Forest conservation shows economic benefits

Forest conservation shows economic benefits

Graduate student analyzes contributions forests make to local economies 

January 22, 2019

We may often think about the benefits of forest conservation for wildlife, hiking trails, and the like, but how much do we recognize what forests contribute to the economic life of a region? 

Helena Murray, M.S. student in environmental conservation, reckons with this question from an economic angle in her new report: Economic Contributions of Land Conserved by the USDA Forest Service’s Forest Legacy Program. The report’s examples and implications were discussed on the homepage of the forest service’s website as an innovative approach to evaluating the value of conserving forests.  

Sap buckets on maple trees

From Private Forests, Public Benefits: 

Privately-owned forests provide water, recreational opportunities, timber and other forest products, as well as habitat for fish and wildlife. However, as forests become fragmented by roads or converted to development, the benefits they provide can be compromised or lost altogether. 

Now a new report is asking that we take a closer look at the economic contributions of the privately-owned forests – specifically, forests conserved through the USDA Forest Service’s Forest Legacy Program (FLP). The FLP is one way that the Forest Service responds to land use changes that threaten rural communities and economies.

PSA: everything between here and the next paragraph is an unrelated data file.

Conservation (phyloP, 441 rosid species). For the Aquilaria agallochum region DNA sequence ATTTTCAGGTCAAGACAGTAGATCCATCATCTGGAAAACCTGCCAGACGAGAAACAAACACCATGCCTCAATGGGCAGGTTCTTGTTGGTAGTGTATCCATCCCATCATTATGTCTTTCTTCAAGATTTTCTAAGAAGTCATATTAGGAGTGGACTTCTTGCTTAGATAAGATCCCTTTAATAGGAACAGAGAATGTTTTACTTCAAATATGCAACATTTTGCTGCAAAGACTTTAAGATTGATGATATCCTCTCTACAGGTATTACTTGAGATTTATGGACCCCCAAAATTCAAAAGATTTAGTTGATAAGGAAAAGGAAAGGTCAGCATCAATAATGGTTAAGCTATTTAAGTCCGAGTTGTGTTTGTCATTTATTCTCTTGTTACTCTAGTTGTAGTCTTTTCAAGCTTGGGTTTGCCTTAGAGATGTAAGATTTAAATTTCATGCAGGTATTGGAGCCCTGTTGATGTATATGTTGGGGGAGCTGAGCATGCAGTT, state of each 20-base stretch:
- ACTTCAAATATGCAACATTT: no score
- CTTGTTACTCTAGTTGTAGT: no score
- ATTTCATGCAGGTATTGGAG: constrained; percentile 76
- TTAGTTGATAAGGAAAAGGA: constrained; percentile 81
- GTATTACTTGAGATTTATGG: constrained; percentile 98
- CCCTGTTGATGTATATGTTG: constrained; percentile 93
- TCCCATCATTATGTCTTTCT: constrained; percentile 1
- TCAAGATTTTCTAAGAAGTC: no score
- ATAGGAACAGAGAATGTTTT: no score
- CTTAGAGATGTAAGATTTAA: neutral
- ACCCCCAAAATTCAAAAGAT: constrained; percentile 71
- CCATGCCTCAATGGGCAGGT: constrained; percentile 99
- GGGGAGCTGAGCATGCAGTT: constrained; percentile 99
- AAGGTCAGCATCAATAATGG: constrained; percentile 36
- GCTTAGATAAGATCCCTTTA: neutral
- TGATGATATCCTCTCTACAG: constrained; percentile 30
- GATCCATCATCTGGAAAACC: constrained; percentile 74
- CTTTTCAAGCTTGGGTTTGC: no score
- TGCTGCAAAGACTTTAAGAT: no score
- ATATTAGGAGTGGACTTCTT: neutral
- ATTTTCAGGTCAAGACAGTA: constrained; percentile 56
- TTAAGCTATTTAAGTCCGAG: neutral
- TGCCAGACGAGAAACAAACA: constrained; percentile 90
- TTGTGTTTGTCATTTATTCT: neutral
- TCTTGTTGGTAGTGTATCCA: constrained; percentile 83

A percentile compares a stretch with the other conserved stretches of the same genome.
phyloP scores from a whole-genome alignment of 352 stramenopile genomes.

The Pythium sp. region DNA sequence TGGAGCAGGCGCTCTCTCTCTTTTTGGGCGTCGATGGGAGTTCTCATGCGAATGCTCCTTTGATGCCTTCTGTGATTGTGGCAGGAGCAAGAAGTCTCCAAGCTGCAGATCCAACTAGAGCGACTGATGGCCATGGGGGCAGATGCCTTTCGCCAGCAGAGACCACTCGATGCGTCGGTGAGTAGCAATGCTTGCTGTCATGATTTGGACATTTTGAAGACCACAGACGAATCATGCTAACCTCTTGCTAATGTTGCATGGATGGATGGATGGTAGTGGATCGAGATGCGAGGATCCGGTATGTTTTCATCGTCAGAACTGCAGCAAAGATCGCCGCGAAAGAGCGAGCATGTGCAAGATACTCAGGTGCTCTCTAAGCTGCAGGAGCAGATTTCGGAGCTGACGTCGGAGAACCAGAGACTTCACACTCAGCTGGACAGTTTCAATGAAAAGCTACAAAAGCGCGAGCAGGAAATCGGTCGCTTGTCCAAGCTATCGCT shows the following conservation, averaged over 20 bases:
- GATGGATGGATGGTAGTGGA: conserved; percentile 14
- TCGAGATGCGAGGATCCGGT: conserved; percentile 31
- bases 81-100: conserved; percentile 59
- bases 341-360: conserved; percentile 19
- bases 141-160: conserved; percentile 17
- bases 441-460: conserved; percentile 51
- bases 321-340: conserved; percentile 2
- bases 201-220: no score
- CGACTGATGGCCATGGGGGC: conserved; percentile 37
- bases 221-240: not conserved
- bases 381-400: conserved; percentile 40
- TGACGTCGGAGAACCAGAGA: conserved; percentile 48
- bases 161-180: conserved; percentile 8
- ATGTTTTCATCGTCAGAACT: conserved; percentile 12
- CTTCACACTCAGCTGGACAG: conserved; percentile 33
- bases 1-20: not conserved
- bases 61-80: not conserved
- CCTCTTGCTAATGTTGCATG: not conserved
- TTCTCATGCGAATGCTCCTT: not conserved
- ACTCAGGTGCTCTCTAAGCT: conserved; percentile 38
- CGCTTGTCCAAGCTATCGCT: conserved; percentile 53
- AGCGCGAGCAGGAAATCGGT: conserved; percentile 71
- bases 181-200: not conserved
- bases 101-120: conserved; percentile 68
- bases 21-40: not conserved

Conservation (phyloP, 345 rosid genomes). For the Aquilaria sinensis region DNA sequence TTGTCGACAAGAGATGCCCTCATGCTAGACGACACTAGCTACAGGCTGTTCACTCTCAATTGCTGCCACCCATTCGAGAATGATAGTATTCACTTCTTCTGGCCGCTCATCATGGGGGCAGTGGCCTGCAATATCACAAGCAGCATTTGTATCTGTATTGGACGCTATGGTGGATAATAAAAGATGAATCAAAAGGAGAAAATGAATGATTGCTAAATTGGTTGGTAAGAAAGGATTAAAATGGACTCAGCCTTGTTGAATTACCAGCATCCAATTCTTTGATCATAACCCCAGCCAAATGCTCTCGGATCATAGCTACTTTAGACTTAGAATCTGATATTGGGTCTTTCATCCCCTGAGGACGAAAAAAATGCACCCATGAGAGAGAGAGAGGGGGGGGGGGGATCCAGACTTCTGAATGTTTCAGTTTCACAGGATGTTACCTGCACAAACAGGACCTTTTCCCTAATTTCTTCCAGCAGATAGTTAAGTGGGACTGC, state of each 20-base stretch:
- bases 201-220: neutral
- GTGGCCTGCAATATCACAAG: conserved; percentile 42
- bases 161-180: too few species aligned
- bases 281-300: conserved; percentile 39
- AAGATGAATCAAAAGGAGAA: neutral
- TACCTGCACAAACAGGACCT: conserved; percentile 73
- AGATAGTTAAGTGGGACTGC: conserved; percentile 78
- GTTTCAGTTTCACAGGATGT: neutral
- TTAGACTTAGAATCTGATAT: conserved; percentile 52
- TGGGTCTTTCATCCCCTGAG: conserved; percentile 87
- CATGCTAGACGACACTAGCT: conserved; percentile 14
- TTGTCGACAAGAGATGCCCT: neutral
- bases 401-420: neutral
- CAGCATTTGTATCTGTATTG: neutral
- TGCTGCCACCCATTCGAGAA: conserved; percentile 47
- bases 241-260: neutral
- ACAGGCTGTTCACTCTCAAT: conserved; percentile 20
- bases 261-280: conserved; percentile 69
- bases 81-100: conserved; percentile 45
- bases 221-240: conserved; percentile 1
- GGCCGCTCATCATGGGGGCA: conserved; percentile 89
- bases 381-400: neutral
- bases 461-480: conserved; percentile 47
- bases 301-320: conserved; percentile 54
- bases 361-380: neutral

Researchers from the University of Massachusetts and the Forest Service used national, regional, and statewide data to estimate annual timber harvest volumes and wood utilization, the value of maple syrup production, and annual use and trip spending for fishing, hunting and snowmobiling for FLP-conserved properties in four areas of the country: the Northeast, Northern Wisconsin and Michigan, Idaho and Western Montana, and Georgia and South Carolina. 

The numbers are compelling: the study found that $140 per acre average annual value was added to the regional economy from economic activities on FLP land in the study area, and lands conserved with FLP funds support from 280 to 2,500 jobs per region.  

Harvested timber

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